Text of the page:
Dombrowski v. United States of America

Filing 97

ORDER DENYING 85 MOTION to Stay Execution of Judgment Pending Appeal and GRANTING 82 MOTION Order Approving Sale filed by United States of America. Signed by District Judge Robert H. Cleland. (LWag)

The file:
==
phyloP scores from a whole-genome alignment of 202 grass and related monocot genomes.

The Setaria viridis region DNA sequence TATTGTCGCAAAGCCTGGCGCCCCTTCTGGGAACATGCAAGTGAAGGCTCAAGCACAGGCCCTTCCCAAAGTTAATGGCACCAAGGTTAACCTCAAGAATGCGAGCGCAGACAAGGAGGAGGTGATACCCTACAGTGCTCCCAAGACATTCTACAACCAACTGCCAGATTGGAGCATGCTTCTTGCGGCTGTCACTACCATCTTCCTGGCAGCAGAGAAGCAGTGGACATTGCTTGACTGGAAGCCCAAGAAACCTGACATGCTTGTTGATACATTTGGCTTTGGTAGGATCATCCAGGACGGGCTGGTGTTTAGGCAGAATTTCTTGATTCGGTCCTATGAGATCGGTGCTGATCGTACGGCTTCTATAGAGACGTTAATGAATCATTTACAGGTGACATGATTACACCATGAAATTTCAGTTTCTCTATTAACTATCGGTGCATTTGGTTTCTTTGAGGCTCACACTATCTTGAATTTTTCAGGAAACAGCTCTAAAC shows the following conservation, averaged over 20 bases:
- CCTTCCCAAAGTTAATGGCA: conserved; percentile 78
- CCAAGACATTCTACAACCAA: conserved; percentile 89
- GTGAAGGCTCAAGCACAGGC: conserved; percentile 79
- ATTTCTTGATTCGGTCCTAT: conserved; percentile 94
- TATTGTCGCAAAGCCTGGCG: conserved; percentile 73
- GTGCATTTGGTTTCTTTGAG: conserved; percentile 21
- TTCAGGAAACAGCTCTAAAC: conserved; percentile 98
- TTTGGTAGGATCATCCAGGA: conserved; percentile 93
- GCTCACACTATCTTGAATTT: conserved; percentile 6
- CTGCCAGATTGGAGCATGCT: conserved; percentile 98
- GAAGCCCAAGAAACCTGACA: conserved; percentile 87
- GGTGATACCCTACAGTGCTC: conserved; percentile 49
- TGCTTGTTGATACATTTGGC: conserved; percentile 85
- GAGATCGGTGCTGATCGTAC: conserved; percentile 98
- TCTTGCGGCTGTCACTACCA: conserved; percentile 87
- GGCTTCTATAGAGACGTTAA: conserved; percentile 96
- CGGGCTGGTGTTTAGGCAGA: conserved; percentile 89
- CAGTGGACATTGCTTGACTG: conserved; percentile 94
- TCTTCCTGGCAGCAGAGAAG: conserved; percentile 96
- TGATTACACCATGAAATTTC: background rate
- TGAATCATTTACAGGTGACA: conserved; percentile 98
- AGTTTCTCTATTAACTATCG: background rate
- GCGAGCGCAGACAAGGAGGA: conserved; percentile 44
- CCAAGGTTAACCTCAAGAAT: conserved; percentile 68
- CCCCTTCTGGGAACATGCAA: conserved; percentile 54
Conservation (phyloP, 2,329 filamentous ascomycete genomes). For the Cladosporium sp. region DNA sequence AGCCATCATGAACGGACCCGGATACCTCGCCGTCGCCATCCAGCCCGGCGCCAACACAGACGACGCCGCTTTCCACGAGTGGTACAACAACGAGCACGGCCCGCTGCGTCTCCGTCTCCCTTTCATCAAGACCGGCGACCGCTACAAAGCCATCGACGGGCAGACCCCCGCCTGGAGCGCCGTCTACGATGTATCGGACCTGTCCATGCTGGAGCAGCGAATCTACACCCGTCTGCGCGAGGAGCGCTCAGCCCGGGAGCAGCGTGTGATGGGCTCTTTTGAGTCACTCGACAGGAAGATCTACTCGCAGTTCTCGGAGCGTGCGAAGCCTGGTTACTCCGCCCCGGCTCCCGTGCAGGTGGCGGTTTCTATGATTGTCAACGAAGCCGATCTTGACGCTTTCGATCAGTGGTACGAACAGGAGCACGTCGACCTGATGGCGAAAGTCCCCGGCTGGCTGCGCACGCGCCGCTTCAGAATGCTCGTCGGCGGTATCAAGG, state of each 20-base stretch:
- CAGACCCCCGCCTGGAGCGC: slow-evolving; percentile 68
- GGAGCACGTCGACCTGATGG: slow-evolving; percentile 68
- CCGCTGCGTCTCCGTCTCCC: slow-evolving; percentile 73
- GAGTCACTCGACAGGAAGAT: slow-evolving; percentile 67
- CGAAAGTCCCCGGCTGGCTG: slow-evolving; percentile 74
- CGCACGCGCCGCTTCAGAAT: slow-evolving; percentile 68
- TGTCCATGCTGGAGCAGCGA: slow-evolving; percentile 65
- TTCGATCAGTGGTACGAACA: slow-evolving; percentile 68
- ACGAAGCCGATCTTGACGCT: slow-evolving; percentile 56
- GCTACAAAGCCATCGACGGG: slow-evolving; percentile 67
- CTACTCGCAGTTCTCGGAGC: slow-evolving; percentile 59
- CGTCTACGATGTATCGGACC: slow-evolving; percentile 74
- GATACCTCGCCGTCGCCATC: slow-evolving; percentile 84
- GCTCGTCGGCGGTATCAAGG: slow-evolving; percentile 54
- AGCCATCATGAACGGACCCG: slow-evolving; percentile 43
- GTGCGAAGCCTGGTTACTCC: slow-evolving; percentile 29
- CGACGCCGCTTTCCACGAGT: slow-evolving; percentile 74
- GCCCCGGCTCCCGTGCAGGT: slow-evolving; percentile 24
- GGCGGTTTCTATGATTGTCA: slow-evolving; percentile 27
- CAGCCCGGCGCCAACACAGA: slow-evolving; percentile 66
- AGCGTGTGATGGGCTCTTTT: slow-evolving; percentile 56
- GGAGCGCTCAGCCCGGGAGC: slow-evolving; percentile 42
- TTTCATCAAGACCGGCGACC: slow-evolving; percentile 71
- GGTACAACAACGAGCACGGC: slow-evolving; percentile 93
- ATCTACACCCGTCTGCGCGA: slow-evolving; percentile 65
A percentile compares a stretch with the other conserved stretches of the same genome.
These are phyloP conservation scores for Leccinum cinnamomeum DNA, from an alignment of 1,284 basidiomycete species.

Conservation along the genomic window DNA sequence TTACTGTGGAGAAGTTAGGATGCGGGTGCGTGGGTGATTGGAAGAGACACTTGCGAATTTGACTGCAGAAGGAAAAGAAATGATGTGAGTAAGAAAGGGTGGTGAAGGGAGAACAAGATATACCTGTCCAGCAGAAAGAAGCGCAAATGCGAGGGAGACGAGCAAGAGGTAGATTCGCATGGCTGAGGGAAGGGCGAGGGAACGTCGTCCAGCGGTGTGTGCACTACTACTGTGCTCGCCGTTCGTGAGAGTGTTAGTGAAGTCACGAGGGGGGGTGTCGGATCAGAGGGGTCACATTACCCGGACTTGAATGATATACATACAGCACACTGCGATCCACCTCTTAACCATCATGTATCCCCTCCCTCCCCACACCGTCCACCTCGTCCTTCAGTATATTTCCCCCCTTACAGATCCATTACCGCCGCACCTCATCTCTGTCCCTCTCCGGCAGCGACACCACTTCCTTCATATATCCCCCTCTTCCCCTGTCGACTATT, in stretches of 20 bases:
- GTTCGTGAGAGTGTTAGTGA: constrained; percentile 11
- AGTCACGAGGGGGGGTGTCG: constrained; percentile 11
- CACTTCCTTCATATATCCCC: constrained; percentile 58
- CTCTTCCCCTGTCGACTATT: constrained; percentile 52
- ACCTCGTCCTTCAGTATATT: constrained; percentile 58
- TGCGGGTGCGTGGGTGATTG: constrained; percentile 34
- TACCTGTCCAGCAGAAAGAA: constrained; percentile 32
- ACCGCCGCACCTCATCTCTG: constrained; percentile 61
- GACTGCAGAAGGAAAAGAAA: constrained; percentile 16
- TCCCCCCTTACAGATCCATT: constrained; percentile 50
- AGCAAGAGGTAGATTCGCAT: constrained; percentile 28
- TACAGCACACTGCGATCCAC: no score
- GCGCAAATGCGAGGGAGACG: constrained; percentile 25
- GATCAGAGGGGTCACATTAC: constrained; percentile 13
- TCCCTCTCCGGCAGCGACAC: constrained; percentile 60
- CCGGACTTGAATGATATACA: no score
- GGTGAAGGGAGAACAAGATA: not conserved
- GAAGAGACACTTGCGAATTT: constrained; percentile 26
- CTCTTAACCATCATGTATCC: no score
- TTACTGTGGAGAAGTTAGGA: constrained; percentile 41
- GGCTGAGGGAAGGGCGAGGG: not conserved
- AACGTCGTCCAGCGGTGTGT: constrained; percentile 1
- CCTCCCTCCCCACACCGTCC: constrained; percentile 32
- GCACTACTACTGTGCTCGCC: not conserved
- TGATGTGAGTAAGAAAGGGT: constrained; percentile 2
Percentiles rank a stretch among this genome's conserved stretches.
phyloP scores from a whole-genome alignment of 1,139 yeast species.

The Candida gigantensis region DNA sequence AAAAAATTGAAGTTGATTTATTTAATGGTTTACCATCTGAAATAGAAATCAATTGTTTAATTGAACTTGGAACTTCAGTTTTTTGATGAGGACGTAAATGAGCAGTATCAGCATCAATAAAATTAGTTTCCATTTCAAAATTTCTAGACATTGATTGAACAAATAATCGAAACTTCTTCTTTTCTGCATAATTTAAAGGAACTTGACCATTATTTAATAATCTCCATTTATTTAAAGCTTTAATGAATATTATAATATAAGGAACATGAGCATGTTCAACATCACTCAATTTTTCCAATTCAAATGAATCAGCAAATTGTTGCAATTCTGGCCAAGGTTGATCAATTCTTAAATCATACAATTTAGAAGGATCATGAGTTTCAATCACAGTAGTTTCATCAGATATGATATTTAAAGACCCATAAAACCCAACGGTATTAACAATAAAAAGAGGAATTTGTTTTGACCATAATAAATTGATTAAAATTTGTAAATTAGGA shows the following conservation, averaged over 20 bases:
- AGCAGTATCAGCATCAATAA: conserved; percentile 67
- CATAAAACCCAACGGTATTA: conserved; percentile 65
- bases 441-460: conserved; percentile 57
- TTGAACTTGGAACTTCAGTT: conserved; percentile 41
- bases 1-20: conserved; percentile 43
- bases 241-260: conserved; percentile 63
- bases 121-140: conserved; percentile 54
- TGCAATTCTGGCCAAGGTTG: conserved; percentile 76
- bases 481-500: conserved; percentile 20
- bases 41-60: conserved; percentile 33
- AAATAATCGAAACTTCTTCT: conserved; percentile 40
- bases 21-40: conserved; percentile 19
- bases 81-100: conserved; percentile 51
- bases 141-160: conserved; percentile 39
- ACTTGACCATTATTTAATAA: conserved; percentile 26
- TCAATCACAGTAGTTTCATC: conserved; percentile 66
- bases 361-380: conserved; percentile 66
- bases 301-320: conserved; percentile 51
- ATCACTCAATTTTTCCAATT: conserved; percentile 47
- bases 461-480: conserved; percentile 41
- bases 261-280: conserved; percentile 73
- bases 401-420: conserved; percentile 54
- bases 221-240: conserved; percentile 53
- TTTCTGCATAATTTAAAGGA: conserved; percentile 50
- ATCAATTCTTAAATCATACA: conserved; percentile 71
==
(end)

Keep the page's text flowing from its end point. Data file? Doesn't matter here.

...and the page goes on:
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Case 3:18-cv-11615-RHC-DRG ECF No. 97, PageID.1872 Filed 01/17/23 Page 1 of 9 UNITED STATES DISTRICT COURT FOR THE EASTERN DISTRICT OF MICHIGAN SOUTHERN DIVISION ______________________________________________________________________ LAURA DOMBROWSKI, Plaintiff/Counter-Defendant, v. Case No. 18-11615 UNITED STATES OF AMERICA, Defendant/Counter-Plaintiff. __________________________________/ ORDER DENYING PLAINTIFF/COUNTER-DEFENDANT’S MOTION TO STAY EXECUTION OF THE JUDGMENT PENDING APPEAL AND GRANTING DEFENDANT/COUNTER-PLAINTIFF’S MOTION FOR ORDER APPROVING SALE After a bench trial, the court entered a judgment on July 6, 2022 declaring that Defendant/Counter-Plaintiff the United States of America (the “Government”) can enforce the tax liens for Plaintiff/Counter-Defendant Laura Dombrowski’s late partner, Ronald Matheson, against the property located at 54213 Stillwater Drive, Macomb, Michigan 48042 (the “Stillwater Property”) (ECF No. 70.) On August 24, 2022, the court entered an order appointing a Receiver to sell the property (ECF No. 72). Before the court are (1) Dombrowski’s Motion to Stay Execution of the Judgment Pending Appeal, filed on November 18, 2022 (ECF No. 85), and (2) the Government’s Motion for Order Approving Sale, filed on November 21, 2022 (ECF No. 82). The motions are fully briefed. Having reviewed the record, the court finds a hearing unnecessary. E.D. Mich. L.R. 7.1(f)(2). For the reasons stated below, the court will deny Dombrowski’s motion and grant the Government’s motion. Case 3:18-cv-11615-RHC-DRG ECF No. 97, PageID.1873 Filed 01/17/23 Page 2 of 9 I. DISCUSSION A. Dombrowski’s Motion The Sixth Circuit has rejected Dombrowski’s arguments under Federal Rules of Civil Procedure 25 and 54(b). (ECF No. 92.) The court will address the remaining issue as to whether Dombrowski is entitled to a stay pending appeal under Federal Rule of Civil Procedure 62. In determining whether a stay should be granted, the court considers: (1) the likelihood that the party seeking the stay will prevail on the merits of the appeal; (2) the likelihood that the moving party will be irreparably harmed absent a stay; (3) the prospect that others will be harmed if the court grants the stay; and (4) the public interest in granting the stay. Ohio ex rel. Celebrezze v. Nuclear Regulatory Comm'n, 812 F.2d 288, 290 (6th Cir. 1987); see Hilton v. Braunskill, 481 U.S. 770, 776 (1987). “[A] stay is not a matter of right, but is rather an exercise of judicial discretion.” Ohio State Conf. of N.A.A.C.P. v. Husted, 769 F.3d 385, 387 (6th Cir. 2014). Dombrowski fails her “heavy burden” of showing that a stay under Rule 62(b) is warranted. 1. Likelihood of Success on the Merits Dombrowski has not made a “strong showing that [she is] likely to succeed on the merits.” Ohio State Conf. of N.A.A.C.P, 769 F.3d at 389 (emphasis in original) (citing Nken v. Holder, 556 U.S. 418, 434 (2009)). First, Dombrowski posits that Matheson’s transfer of money to her is not a “transfer” of an “asset” required for a voidable 2 Case 3:18-cv-11615-RHC-DRG ECF No. 97, PageID.1874 Filed 01/17/23 Page 3 of 9 transaction. (ECF No. 86, PageID.1767.) The applicable provision, Mich. Comp. Law § 566.35 (1998)1 provides: 1) A transfer made or obligation incurred by a debtor is fraudulent as to a creditor whose claim arose before the transfer was made or the obligation was incurred if the debtor made the transfer or incurred the obligation without receiving a reasonably equivalent value in exchange for the transfer or obligation and the debtor was insolvent at that time or the debtor became insolvent as a result of the transfer or obligation. (2) A transfer made by a debtor is fraudulent as to a creditor whose claim arose before the transfer was made if the transfer was made to an insider for an antecedent debt, the debtor was insolvent at that time, and the insider had reasonable cause to believe that the debtor was insolvent. The court first notes that Dombrowski’s argument was not raised at trial or previous proceedings and thus is likely deemed forfeited on appeal. Cone v. Tessler, 800 F. App'x 405, 409 (6th Cir. 2020). Additionally, it lacks merit. As pointed out by the Government, the word “asset” does not appear in Mich. Comp. Laws. § 566.35, and Dombrowski concedes that a “transfer” includes “payment of money.” (ECF No. 85, PageID.1767); see Mich. Comp. Laws § 566.31(l) (2010) (current version at Mich. Comp. Laws § 566.31(s)). Even if the “transfer” must be that of an “asset,” the money at issue is still an “asset.” While “[a]sset does not include any… [p]roperty to the extent it is encumbered by a valid lien,” nothing indicates that a “valid lien” – “a lien that is effective against the holder of a judicial lien subsequently obtained by a legal or equitable process or proceedings” – encumbered the money at issue when it was transferred to Dombrowski. Mich. Comp. Laws § 566.31(b)(i), (m) (2010) (current version at Mich. Comp. Laws § 566.31(b)(i), (t)). For the sake of the argument, the court will cite to the version of the statutes that were in effect in 2013 – the time of the transfer. As the government pointed out, the relevant provisions have not been materially altered between 2013 and 2022, even though some of them were renumbered. (ECF No. 88, PageID.1808; ECF No 88-1.) 1 3 Case 3:18-cv-11615-RHC-DRG ECF No. 97, PageID.1875 Filed 01/17/23 Page 4 of 9 Dombrowski also claims that Matheson’s transfer of money to her is not voidable because it was made “in the ordinary course of business or financial affairs of the debtor and the insider.” (ECF No. 85, PageID.1768) (citing Mich. Comp. Laws § 566.38(6)). In so doing, Dombrowski relies on the court’s observation that she and Matheson had a “financially entangled” relationship in finding that she was an insider of Matheson and that she had reasonable cause to believe Matheson was insolvent. (ECF No. 66, PageID.1655, 1658.) However, the court has made no finding as to whether Matheson’s transfer of money to Dombrowski was made “in the ordinary course of business or financial affairs,” as this issue was not raised at trial or in any previous proceedings (and thus was forfeited). (See ECF No. 63, PageID.1215-16) (listing the issues of fact and law to be litigated at trial, as stipulated by the parties); (ECF No. 66.) The court found that Dombrowski and Matheson was financially entangled based on how “they cosigned checks, were jointly listed on insurance policies, and held joint title on a truck.” (ECF No. 66, PageID.1635; see also id., PageID.1656.) The court made no finding as to whether the transfer of money at issue “was taken in the ‘ordinary course’, [which] requires a consideration of the pattern of payments engaged in by [Matheson] and [Dombrowski] prior to the transfer challenged.” Morris v. Schnoor, No. 315006, 2014 WL 2355705, at *9 (Mich. Ct. App. May 29, 2014) (citing In re D.C.T., Inc., 295 B.R. 236, 239 (Bankr. E.D. Mich. 2003)). 2 Indeed, as nothing indicates a previous demand or receipt of payment by Dombrowski (see ECF No. 66, PageID.1655), the transfer at issue between Matheson and Dombrowski was not in the ordinary course of their business or financial affairs. Morris, 2014 WL 1355705 at *10 (finding the grant of security interest was extraordinary and not in the ordinary course of business when “there [was] no indication of the previous demand or receipt of a security interest for payment of overdue attorney fees”). 2 4 Case 3:18-cv-11615-RHC-DRG ECF No. 97, PageID.1876 Filed 01/17/23 Page 5 of 9 Additionally, Dombrowski quarrels with the court’s observation that a common law constructive trust arose due to Matheson’s acquisition of the Stillwater Property through Dombrowski and her brother. (ECF No. 85, PageID.1769-71.) The court adheres to its finding and application Michigan’s constructive trust law. But, even if the court erred, as Dombrowski recognizes, no constructive trust was imposed. (ECF No. 85, PageID.1771.) Thus, this issue is immaterial to Dombrowski’s likelihood of success on appeal. 2. Likelihood of Irreparable Harm The second factor is the likelihood that Dombrowski will be irreparably harmed absent a stay. See Ohio ex rel. Celebrezze, 812 F.2d at 290. The court recognizes that the prospect of being evicted from one’s home and becoming homeless could constitute a threat of irreparable harm. Sheldon v. Vilsack, No. 11-10487, 2011 WL 611891, at *2 (E.D. Mich. Feb. 11, 2011) (Ludington, J.) (citing cases in preliminary injunction context). However, Dombrowski already moved out of the Stillwater Property in September 2022, two months before she filed her motion to stay, and nothing suggests an imminent prospect of homelessness. Dombrowski’s concern with losing the property alone does not warrant a stay, especially when she raises no serious questions on the merits of the appeal. 3. Interests of Others and the Public The final factors – concerning the harms to the Government, third parties, and public interest – weigh against staying judgment. Dombrowski recognizes that a stay would cause harm to both the Government and the Receiver. (ECF No. 85, PageID.1774.) “The United States specifically, and the public generally, has a 5 Case 3:18-cv-11615-RHC-DRG ECF No. 97, PageID.1877 Filed 01/17/23 Page 6 of 9 paramount interest in the collection of taxes.” United States v. Hawthorne, No. 1:12 CV 3041, 2014 WL 3389111, at *2 (N.D. Ohio July 9, 2014); United States v. Rodgers, 461 U.S. 677, 711 (1983) (holding that the Government has a “paramount interest in prompt and certain collection of delinquent taxes”). A contract has been executed for the sale of the Stillwater Property. Further delay would jeopardize the sale, hinder the Government’s ability to recover long-delayed unpaid tax at the highest and best offer, undo the Receiver’s efforts, and prejudice the under-contract buyer. (ECF No. 82, PageID.1716-17; ECF No. 88, PageID.1816-18; ECF No. 93.) Having considered the relevant factors, the court will decline to stay the execution of the July 6 Judgment pending appeal. B. Government’s Motion The Government asks the court to approve the sale of the Stillwater Property in accordance with a Purchase Agreement executed on November 7, 2022. (ECF No. 82.) In opposition, Dombrowski argues that such a sale is barred by the balancing test delineated in United States v. Rodgers, 461 U.S. 677 (1983). 3 There, the Supreme Court held that when a property to which a non-liable third-party had a vested interest, a district court should consider several factors in deciding whether the authorize a forced sale under § 7403. Id. at 710-11; see also United States v. Barr, 617 F.3d 370, 375-76 (6th Cir. 2010) (“Rodgers Court did not mandate application of the four-factor balancing test before a district court could order a sale under § 7403.”) The factors are: The court need not address Dombrowski’s Rules 25 and 54(b) arguments, which were rejected by the Sixth Circuit. (ECF No. 92). Further, as explained in the portion of this Order denying Dombrowski’s request for a stay, she has failed to show a likelihood of reversal on appeal. 3 6 Case 3:18-cv-11615-RHC-DRG ECF No. 97, PageID.1878 Filed 01/17/23 Page 7 of 9 (1) “the extent to which the Government's financial interest would be prejudiced if it were relegated to a forced sale of the partial interest actually liable for the delinquent taxes”; (2) “whether the third party with a non-liable separate interest in the property would, in the normal course of events (leaving aside § 7403 and eminent domain proceedings, of course), have a legally recognized expectation that separate property would not be subject to forced sale by the delinquent taxpayer or his or her creditors;” (3) “the likely prejudice to the third party, both in personal dislocation costs and in ... practical undercompensation;” and (4) “the relative character and value of the non-liable and liable interests held in the property.” Rodgers, 461 U.S. 710-11. The court agrees with the Government that Dombrowski misapplied Rodgers. Here, Matheson’s transfer of money to Dombrowski to enable the purchase of the Stillwater Property was a fraudulent conveyance. Mich. Comp. Laws § 566.35. Consequently, only Matheson, not Dombrowski, had an interest in the property. See e.g., In re Forbes, 372 B.R. 321, 324 (B.A.P. 6th Cir. 2007) (upon finding that the transfer of funds to third party to purchase property was a fraudulent conveyance from the debtor, the property belonged to the bankruptcy estate); In re St. Clair Clinic, Inc., 73 F.3d 362 (6th Cir. 1996) (same). Even if Rodgers applies, its factors do not preclude selling the Stillwater Property. The first factor favors the sale because the Government cannot collect 7 Case 3:18-cv-11615-RHC-DRG ECF No. 97, PageID.1879 Filed 01/17/23 Page 8 of 9 Matheson’s tax debt through any other assets. (ECF No. 88, PageID.1817); Barr, 617 F.3d at 376 (upholding the district court’s determination “that the first factor weighed in favor of foreclosure because ‘the United States cannot look to any other asset of [the debtor] to collect”). The second factor also supports the sale, because Dombrowski engaged in the purchase of the Stillwater Property to evade Matheson’s tax debt and thus cannot “have a legally recognized expectation” that it would not be levied against Matheson. Id. (crediting the second factor little weight because the debtor’s wife “participated in the conveyance of four properties… specifically contemplated to frustrate the United States’ tax collection efforts.”). As to the third factor, the inconvenience of having to relocate – which Dombrowski already did – does not weigh against the sale. Id. (upholding the district court’s conclusion that “if ‘the inherent indignity and inequity of being removed from one’s home’ automatically precluded foreclosure, ‘the government could never foreclose against a jointly owned residence – a result clearly untenable under § 7403.’”) Finally, as indicated above, Dombrowski holds no legitimate interests in the Stillwater Property as it was purchased solely by Matheson’s funds to avoid his tax liabilities. Additionally, Dombrowski challenges the validity of the Purchase Argument. First, she argues that the Receiver merely accepted a “contingent offer” with no certainty that the buyer will satisfy the contingencies, and thus the Government’s motion is unripe. (ECF No. 87, PageID.1792-93.) However, as demonstrated by the Government, the buyer has met the contingencies of obtaining an approved mortgage for 80% of the purchase price and making an earnest money deposit. (ECF Nos. 89-2, 89-3.) Regarding Dombrowski’s claim that the Purchase Agreement lacks the substance 8 Case 3:18-cv-11615-RHC-DRG ECF No. 97, PageID.1880 Filed 01/17/23 Page 9 of 9 required by the court’s Order Appointing Receiver (ECF No. 72), the requisite terms are evident from the face of the contract (ECF No. 82-4; ECF No. 89-1). Accordingly, the court will approve the sale of the Stillwater Property by the Receiver pursuant to the Purchase Agreement dated November 7, 2022. II. CONCLUSION IT IS ORDERED that Dombrowski’s Motion to Stay Execution of the Judgment Pending Appeal (ECF No. 85) is DENIED. IT IS FURTHERED ORDERED that the Government’s Motion for Order Approving Sale (ECF No. 82) is GRANTED. s/Robert H. Cleland / ROBERT H. CLELAND UNITED STATES DISTRICT JUDGE Dated: January 17, 2023 I hereby certify that a copy of the foregoing document was mailed to counsel of record on this date, January 17, 2023, by electronic and/or ordinary mail. s/Lisa Wagner / Case Manager and Deputy Clerk (810) 292-6522 S:\Cleland\Cleland\NTH\Civil\18-11615.DOMBROWSKI.MotionstoStaySaleOrder.NH.docx 9